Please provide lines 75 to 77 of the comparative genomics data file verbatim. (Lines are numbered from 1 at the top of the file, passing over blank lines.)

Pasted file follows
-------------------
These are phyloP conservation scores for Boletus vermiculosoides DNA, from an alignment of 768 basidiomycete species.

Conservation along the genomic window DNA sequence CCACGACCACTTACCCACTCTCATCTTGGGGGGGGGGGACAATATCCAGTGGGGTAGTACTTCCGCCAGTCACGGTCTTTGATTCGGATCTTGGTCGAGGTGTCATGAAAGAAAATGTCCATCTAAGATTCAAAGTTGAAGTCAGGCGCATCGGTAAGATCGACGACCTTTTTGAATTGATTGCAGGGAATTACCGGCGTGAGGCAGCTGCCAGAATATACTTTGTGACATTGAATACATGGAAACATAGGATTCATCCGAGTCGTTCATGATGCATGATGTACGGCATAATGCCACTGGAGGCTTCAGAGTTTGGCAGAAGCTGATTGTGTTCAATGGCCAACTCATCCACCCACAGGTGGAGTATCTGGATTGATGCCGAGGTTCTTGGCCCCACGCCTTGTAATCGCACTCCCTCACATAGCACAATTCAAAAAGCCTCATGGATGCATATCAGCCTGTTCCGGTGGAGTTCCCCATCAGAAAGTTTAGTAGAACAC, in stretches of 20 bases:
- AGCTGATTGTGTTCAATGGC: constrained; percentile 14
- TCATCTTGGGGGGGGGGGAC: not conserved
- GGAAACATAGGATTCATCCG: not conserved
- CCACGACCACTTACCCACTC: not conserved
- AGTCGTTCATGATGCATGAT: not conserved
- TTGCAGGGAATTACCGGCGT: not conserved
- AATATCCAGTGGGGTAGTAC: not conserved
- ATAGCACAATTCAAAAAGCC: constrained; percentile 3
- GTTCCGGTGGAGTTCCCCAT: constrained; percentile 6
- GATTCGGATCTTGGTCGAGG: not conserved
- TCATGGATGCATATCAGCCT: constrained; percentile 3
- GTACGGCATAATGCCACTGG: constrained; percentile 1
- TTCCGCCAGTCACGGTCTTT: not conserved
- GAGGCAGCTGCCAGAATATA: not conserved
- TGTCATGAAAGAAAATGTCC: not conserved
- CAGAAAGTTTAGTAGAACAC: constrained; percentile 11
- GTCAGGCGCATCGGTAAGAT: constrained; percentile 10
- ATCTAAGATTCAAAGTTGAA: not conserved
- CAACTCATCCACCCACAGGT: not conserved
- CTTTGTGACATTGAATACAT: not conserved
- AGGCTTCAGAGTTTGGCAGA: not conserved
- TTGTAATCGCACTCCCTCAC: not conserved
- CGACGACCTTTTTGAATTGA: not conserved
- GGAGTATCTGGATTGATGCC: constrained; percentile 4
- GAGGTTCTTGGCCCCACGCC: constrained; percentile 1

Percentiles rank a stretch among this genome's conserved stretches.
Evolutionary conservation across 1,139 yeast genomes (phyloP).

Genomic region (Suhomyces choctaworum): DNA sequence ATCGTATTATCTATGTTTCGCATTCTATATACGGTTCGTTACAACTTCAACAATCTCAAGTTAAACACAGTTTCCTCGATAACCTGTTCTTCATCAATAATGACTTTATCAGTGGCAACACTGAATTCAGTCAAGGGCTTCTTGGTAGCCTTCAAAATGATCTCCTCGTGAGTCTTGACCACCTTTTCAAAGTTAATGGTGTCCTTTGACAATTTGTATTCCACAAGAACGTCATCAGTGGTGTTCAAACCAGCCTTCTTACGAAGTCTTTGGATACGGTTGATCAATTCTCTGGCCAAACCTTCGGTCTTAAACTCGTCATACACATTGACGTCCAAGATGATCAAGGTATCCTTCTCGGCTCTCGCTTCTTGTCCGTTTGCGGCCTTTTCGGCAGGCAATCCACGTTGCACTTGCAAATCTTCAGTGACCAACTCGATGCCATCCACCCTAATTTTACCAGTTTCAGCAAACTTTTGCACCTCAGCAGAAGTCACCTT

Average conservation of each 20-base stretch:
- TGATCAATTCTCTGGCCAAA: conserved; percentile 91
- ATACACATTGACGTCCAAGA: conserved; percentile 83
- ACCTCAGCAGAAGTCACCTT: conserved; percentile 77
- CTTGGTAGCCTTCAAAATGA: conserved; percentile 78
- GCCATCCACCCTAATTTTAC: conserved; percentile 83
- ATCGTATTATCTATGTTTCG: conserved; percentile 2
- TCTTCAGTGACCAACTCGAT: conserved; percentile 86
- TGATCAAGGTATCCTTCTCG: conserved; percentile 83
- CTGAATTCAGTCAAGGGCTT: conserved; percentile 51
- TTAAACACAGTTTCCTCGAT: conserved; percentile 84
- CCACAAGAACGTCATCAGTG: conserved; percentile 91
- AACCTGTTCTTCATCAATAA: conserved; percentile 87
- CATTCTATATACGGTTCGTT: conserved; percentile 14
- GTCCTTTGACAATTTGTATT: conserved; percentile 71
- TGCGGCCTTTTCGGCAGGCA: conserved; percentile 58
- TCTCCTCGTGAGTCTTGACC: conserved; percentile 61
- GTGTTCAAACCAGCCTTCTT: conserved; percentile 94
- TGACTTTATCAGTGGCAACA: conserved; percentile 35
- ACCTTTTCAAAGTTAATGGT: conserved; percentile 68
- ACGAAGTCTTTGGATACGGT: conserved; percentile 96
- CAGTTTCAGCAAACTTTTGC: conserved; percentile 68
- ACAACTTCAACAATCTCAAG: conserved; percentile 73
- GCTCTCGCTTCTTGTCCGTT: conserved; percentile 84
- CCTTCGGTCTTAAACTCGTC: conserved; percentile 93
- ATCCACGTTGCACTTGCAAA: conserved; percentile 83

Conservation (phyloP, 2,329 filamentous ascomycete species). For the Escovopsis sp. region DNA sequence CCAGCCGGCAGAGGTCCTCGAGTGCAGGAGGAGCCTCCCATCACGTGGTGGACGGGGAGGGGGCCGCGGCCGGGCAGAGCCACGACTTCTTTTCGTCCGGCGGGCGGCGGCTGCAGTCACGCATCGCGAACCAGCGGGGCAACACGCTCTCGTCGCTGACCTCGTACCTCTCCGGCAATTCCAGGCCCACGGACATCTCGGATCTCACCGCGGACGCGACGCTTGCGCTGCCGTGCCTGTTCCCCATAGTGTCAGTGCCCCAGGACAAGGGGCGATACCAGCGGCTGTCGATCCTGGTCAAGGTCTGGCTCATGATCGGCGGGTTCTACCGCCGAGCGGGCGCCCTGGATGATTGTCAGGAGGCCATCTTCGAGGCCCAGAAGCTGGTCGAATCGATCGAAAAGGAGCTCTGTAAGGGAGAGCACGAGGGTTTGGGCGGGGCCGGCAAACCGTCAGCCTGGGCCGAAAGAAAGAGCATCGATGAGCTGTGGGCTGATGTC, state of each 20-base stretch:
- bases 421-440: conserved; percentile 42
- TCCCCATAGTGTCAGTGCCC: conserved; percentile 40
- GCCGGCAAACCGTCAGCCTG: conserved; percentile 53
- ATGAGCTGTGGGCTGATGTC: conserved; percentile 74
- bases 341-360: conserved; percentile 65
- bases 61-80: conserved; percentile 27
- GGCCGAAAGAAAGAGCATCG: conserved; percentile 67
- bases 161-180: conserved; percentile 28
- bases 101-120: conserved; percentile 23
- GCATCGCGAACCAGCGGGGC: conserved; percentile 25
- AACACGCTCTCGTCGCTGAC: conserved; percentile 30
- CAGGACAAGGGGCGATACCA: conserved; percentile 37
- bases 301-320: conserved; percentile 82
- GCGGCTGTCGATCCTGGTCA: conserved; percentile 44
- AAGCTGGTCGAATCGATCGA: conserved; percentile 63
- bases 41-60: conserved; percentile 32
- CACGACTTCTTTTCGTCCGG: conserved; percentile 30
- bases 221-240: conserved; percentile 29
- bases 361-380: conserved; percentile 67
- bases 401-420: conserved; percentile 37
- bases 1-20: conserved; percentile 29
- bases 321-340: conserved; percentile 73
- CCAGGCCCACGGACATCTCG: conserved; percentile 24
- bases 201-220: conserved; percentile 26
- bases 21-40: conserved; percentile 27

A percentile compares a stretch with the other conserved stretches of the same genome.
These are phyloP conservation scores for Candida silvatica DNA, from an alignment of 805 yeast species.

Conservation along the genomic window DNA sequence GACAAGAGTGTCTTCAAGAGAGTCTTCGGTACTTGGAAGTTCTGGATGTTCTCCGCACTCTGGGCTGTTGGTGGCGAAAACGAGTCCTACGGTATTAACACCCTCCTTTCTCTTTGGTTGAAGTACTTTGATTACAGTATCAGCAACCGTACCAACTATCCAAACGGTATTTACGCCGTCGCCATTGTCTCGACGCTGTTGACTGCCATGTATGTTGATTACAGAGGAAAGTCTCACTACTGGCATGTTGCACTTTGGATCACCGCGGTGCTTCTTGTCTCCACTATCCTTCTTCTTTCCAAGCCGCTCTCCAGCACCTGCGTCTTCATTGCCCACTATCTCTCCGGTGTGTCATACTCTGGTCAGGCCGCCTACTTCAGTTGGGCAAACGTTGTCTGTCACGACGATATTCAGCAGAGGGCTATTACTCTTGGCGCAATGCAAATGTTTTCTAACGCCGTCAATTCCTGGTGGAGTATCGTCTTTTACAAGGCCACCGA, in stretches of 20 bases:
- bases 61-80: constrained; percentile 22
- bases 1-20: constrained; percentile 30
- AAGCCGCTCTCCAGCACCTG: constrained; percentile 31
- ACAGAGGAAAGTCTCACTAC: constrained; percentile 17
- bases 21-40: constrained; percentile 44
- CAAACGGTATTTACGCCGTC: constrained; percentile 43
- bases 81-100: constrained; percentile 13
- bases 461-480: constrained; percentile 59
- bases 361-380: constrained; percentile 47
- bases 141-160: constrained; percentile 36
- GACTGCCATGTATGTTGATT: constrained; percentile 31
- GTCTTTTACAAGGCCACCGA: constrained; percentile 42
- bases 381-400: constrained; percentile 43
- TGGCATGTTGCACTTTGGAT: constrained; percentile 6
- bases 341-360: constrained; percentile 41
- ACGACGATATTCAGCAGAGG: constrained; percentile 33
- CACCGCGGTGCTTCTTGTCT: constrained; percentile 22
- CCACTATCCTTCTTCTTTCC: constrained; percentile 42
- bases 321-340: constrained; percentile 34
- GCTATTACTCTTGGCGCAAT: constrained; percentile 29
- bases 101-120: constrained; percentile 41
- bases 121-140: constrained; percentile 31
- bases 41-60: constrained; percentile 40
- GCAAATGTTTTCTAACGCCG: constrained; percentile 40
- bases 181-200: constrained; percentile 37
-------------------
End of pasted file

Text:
- bases 221-240: conserved; percentile 29
- bases 361-380: conserved; percentile 67
- bases 401-420: conserved; percentile 37